Private Equity

Private Equity Growth at the Expense of Hedge Funds

Within the “alts” universe, dollars are increasingly flowing to private equity compared to hedge funds. Stuart Hastie of BMO Private Equity offers a compelling theory as to why – while adding insight on how to find the best strategies and managers within the space.   
January 2020

Stuart Hastie

Director, Private Equity

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Within the “alts” universe, dollars are increasingly flowing to private equity compared to hedge funds. Stuart Hastie of BMO Private Equity offers a compelling theory as to why – while adding insight on how to find the best strategies and managers within the space.   

Rebalancing From Hedge Funds to Private Equity

A recent report on institutional portfolios underscores two trends that all investors should be aware of: First, allocation to alternatives (or “alts”) has more than tripled in the past decade, rising from $3 trillion to $11 trillion.1 Second, investment dollars within the space have swung from hedge funds to private equity, among other areas, making it the single largest destination among alternative asset classes.

In particular, the report shows AUM for hedge funds declined seven percentage points between 2018 and 2019, while at the same time private equity’s slice of alts grew from 18% to 25% – a seven point increase.1 Though correlation does not equal causation, it’s fair to assume that some of the redemptions went toward private equity (PE), in addition to infrastructure, real estate and private credit.   

Under the Hood: A Look Behind the Shift to PE

When looking at how PE has performed, investors must be careful. It’s a long-term asset class with relatively rigid structures, so there’s no guarantee an isolated year will accurately represent its true performance potential. Case in point: partnership vehicles, which provide exposure through a joint investment approach, typically have a minimum life span of 10 years – a holding period that enables them to deliver higher returns through an illiquidity premium.  

Over the long term we look for PE to outperform publicly-listed equities. If the stock market generates approximately 8%, which it typically does, we’d expect PE managers to deliver annualized returns of 15% to 20% per annum. While some hedge funds are capable of achieving similar results, the fact most are open-ended makes it easy for investors to exit if they are unsatisfied.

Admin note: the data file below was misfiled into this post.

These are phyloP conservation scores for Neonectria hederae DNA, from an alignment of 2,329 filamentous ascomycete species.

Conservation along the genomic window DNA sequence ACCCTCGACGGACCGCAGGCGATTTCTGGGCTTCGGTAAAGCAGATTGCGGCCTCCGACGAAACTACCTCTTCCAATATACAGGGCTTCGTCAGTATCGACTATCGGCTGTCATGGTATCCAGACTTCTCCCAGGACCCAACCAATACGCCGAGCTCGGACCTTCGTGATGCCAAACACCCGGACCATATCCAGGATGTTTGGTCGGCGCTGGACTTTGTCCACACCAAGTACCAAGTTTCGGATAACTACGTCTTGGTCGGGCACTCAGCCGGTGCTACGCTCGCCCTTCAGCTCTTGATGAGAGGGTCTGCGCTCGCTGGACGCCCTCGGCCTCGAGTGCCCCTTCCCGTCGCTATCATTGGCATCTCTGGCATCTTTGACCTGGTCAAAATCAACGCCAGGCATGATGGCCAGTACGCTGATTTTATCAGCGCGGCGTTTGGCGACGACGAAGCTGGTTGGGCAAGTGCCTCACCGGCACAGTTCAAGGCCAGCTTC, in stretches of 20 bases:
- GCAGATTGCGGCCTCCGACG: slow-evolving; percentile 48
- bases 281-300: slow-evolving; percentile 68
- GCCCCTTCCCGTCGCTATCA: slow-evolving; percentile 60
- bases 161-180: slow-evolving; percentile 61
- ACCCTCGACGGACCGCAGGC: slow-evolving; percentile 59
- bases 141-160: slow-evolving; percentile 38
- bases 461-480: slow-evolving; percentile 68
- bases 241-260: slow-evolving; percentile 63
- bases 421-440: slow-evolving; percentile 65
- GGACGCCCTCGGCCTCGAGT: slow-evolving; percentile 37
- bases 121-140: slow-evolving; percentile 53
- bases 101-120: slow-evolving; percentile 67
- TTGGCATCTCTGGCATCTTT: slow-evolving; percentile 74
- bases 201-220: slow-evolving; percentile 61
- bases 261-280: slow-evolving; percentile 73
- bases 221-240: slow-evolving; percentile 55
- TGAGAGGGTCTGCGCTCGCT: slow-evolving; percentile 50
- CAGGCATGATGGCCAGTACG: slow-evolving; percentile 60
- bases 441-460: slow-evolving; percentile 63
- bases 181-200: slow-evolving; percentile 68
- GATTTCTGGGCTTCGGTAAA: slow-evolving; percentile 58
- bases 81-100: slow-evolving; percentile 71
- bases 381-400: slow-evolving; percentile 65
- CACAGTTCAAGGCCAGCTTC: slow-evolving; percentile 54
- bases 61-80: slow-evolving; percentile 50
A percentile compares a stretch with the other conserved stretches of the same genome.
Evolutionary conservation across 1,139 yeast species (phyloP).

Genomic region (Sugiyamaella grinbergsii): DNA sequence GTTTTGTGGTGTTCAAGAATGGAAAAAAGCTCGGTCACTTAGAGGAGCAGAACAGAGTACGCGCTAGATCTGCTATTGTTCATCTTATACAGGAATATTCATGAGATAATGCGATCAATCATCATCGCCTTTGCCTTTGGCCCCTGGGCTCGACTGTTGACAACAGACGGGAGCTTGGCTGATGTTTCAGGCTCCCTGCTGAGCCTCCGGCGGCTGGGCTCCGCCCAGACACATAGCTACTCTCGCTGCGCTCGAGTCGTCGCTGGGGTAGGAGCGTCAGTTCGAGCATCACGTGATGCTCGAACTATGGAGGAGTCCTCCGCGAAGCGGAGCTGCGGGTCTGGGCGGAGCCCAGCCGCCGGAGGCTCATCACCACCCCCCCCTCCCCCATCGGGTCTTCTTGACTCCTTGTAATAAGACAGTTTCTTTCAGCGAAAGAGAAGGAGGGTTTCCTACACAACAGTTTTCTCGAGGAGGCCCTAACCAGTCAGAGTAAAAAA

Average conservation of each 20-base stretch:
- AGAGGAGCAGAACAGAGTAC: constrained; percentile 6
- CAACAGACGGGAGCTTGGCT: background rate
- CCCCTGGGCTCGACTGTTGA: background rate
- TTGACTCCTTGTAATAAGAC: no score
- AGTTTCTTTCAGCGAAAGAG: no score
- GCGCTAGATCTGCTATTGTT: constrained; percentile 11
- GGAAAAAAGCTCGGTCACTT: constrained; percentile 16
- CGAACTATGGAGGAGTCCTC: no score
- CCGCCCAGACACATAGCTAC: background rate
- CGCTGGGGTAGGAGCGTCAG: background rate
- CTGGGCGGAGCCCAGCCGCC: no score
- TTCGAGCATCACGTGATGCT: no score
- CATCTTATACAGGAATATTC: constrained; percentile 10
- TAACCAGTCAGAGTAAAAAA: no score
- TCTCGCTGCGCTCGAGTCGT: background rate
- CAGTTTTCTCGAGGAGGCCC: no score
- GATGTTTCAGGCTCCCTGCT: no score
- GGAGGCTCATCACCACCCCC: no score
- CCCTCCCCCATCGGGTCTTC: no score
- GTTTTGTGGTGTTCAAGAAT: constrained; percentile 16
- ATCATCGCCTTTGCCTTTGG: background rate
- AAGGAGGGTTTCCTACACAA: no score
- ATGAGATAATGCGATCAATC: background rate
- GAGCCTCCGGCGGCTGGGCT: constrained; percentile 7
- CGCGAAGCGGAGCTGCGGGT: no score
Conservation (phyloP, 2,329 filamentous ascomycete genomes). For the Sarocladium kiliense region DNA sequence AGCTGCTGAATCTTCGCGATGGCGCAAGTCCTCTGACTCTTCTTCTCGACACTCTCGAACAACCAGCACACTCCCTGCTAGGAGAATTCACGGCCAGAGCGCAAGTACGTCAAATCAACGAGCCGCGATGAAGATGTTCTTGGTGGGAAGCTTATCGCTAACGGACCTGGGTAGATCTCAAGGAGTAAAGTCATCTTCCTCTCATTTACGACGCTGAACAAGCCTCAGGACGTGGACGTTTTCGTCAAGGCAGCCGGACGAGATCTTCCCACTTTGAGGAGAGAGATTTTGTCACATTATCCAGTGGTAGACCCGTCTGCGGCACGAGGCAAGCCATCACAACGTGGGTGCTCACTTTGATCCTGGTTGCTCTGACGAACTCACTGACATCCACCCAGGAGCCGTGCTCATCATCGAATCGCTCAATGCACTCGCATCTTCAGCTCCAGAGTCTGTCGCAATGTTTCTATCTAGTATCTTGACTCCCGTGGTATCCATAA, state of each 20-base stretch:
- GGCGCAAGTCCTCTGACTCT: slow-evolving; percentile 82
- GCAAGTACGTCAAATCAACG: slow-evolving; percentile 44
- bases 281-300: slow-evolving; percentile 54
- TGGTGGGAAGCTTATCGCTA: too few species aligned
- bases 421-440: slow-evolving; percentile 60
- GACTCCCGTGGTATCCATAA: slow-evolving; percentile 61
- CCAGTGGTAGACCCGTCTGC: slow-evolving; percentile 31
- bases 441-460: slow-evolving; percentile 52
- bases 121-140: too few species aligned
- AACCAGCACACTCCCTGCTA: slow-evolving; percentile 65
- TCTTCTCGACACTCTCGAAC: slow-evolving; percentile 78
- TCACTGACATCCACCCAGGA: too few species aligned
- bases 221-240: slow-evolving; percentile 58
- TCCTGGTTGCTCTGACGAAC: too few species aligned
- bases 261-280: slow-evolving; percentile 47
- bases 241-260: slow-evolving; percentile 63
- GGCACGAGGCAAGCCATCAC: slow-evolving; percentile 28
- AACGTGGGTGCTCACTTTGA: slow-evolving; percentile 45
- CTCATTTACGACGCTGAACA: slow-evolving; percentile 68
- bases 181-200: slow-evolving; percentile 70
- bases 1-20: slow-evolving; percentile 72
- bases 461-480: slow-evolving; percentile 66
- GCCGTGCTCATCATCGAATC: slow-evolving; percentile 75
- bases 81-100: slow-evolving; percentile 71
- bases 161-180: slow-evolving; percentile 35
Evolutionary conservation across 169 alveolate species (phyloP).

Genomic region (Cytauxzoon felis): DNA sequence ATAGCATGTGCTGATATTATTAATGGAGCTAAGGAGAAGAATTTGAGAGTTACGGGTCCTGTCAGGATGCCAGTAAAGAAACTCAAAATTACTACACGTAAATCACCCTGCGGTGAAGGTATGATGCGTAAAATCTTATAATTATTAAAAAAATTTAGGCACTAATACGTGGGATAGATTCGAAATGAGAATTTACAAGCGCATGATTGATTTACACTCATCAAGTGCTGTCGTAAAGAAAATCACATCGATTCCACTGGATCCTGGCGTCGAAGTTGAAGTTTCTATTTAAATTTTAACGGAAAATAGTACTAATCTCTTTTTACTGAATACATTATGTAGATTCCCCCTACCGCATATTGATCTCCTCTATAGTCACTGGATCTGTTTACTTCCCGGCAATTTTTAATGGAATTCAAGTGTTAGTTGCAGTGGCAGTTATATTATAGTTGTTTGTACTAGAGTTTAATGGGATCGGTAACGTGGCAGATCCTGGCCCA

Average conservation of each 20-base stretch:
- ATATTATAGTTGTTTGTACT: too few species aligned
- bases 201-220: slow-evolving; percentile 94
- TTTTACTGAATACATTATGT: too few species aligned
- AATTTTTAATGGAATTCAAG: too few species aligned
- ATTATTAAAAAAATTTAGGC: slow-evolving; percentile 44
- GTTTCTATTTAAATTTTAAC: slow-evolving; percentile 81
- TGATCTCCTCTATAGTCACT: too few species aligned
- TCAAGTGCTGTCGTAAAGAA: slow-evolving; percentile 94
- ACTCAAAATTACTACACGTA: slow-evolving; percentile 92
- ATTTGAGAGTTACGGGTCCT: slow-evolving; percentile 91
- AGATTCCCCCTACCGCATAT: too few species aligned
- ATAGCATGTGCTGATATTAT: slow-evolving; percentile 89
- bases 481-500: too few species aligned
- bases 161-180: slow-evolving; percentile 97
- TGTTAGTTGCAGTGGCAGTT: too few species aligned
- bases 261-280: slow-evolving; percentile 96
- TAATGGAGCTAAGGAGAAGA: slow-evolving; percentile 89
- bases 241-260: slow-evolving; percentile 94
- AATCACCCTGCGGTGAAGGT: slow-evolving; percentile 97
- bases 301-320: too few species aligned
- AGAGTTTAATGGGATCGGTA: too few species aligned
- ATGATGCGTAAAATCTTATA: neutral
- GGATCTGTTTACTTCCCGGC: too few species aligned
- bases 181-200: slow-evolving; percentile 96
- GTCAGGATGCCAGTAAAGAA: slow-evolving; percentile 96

Investors have not been happy with hedge fund performance. Only 55% feel the asset class has met or exceeded their expectations for annual returns, whereas for private equity that rises to 94%.

Looking ahead, we expect these trends to continue as investors re-position their portfolios ahead of the late cycle. Rising uncertainty often drives asset managers to reassess parts of the allocation that haven’t done well, and in recent years that’s included the vast majority of hedge funds.

Outliers do exist; however, generally speaking investors have not been happy with hedge fund performance. Only 55% feel the asset class has met or exceeded their expectations for annual returns, whereas for private equity that rises to 94%.2 This, combined with an overweight exposure to the sector, may be what’s responsible for investors choosing to divert assets elsewhere.

Rising Competition for Hedge Funds, But Not for PE

Ease of replication is another factor driving this rotation. Hedge funds used to broadcast liquidity as a core differentiator, but now ETFs offer similar advantages at a fraction of the cost. By contrast, private equity does not have a comparable asset class; its characteristics are much harder to duplicate, whether that’s the lengthy time horizon or unique deal flow.

Consider a few of its idiosyncrasies – companies are held for four to five years between the purchase and point of sale; a willing buyer must be found to enter or exit some structures, creating competitive tension for the managers; and the fund life is extendable to buffer against recessionary environments. How many asset classes have a similar profile?